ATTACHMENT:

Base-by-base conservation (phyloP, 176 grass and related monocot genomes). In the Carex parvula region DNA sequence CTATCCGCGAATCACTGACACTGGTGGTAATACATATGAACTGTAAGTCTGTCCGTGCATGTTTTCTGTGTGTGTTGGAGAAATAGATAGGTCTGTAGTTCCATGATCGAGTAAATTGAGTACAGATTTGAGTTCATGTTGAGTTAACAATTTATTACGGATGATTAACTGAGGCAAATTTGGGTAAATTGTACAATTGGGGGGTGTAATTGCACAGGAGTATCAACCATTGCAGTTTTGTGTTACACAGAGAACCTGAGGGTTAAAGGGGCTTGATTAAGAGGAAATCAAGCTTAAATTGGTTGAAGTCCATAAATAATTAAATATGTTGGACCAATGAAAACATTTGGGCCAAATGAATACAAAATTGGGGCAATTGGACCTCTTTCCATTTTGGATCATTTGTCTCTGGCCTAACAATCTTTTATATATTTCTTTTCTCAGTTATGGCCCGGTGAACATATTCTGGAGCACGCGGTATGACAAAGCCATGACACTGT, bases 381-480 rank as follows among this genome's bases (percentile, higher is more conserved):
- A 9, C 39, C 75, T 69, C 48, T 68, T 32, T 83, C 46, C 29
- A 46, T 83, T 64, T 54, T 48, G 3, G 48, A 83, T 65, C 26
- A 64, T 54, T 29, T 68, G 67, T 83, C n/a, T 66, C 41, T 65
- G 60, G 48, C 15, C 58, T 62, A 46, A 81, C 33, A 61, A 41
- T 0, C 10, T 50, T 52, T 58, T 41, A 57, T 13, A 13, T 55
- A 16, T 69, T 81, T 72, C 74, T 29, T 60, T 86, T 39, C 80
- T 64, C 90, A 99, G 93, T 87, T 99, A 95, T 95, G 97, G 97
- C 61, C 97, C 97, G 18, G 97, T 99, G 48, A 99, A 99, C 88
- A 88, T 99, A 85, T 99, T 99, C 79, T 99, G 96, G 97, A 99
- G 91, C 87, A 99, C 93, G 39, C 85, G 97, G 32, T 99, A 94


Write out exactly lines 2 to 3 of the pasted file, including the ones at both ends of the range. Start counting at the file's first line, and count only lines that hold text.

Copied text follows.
- A 9, C 39, C 75, T 69, C 48, T 68, T 32, T 83, C 46, C 29
- A 46, T 83, T 64, T 54, T 48, G 3, G 48, A 83, T 65, C 26